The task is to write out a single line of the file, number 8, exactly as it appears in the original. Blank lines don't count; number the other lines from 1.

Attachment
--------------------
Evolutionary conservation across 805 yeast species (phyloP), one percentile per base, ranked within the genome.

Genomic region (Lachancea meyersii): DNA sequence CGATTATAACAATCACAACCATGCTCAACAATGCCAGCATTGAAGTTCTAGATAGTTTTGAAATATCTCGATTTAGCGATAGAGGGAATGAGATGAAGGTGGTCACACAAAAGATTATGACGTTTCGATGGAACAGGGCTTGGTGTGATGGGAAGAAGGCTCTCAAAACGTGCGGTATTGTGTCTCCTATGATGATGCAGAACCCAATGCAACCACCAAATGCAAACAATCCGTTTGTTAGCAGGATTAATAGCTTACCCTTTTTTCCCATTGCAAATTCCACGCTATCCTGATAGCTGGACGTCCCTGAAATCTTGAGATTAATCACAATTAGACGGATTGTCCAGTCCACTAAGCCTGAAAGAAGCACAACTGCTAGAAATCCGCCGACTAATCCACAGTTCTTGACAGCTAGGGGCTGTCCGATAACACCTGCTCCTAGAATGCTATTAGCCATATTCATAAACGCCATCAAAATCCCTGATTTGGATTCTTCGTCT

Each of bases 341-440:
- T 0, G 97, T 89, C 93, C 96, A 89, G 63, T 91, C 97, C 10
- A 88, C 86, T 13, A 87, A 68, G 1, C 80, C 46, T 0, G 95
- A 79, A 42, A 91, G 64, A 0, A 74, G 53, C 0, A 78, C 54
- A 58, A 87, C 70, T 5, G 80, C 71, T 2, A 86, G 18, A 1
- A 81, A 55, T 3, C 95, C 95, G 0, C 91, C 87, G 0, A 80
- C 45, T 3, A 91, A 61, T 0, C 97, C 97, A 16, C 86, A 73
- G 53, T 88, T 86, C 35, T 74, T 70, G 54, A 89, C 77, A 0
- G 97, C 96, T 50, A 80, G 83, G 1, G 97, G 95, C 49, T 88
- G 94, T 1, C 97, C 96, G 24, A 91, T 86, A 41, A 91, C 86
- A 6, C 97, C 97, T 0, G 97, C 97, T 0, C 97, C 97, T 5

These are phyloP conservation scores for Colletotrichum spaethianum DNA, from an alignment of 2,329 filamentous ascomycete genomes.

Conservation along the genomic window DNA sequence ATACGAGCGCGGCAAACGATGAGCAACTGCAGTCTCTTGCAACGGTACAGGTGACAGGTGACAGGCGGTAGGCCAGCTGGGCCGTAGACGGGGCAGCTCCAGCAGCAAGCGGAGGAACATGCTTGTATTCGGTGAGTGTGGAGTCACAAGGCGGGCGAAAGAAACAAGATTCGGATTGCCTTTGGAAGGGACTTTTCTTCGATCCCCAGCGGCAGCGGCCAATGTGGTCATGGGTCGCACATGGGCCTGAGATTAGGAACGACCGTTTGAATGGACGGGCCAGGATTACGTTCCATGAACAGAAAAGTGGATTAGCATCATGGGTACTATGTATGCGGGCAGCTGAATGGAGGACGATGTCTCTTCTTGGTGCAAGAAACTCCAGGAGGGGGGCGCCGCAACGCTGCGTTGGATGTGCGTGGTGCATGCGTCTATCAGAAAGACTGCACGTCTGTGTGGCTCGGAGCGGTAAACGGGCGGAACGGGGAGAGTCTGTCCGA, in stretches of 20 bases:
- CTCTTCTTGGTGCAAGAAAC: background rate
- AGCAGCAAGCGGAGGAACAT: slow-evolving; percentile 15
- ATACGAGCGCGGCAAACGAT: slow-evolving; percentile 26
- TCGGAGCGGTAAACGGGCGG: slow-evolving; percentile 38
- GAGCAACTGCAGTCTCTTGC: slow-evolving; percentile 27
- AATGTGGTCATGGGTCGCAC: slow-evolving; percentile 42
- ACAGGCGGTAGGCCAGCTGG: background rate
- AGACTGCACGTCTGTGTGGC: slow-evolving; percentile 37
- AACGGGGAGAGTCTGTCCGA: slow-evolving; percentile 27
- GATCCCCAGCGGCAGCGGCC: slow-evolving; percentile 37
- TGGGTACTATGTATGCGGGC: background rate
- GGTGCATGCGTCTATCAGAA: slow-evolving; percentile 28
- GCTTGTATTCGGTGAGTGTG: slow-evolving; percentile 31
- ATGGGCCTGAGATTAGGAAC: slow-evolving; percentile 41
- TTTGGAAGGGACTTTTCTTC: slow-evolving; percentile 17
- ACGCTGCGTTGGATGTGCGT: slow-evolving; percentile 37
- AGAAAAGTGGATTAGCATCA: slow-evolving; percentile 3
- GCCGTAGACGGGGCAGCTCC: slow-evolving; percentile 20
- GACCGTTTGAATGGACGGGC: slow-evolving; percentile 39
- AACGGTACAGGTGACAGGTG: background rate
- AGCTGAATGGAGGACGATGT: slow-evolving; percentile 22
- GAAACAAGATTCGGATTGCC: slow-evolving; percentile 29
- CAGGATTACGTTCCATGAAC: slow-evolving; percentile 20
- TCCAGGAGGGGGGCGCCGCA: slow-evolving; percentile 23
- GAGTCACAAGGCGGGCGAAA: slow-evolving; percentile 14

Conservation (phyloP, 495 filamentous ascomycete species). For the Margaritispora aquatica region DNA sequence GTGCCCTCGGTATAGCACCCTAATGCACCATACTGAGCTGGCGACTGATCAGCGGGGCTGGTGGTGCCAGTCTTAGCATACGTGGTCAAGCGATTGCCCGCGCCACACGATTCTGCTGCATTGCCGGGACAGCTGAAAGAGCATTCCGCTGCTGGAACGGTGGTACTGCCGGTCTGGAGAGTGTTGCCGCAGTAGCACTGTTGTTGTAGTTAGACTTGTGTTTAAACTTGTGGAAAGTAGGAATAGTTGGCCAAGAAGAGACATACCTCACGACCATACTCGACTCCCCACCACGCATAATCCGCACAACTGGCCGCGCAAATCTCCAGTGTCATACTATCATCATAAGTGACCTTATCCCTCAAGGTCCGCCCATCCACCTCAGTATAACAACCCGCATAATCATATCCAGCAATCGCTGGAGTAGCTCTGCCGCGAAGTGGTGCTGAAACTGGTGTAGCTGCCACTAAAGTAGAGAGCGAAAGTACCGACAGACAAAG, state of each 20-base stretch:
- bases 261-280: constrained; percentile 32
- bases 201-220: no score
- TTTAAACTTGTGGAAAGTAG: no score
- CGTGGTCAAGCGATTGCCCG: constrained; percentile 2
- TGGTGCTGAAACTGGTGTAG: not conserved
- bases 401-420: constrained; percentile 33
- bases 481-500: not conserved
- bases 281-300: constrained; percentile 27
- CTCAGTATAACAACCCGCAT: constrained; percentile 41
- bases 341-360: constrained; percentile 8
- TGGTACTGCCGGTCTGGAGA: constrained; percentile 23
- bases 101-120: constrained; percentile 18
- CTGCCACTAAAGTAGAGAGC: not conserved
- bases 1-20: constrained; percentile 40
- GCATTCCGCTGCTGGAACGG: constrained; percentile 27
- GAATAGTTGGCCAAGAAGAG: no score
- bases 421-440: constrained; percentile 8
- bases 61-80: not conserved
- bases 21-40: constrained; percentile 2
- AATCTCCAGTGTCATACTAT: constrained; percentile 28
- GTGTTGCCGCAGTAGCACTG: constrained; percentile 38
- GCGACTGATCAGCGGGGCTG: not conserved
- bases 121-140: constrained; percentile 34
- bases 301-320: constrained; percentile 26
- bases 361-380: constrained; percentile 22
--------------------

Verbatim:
- A 81, A 55, T 3, C 95, C 95, G 0, C 91, C 87, G 0, A 80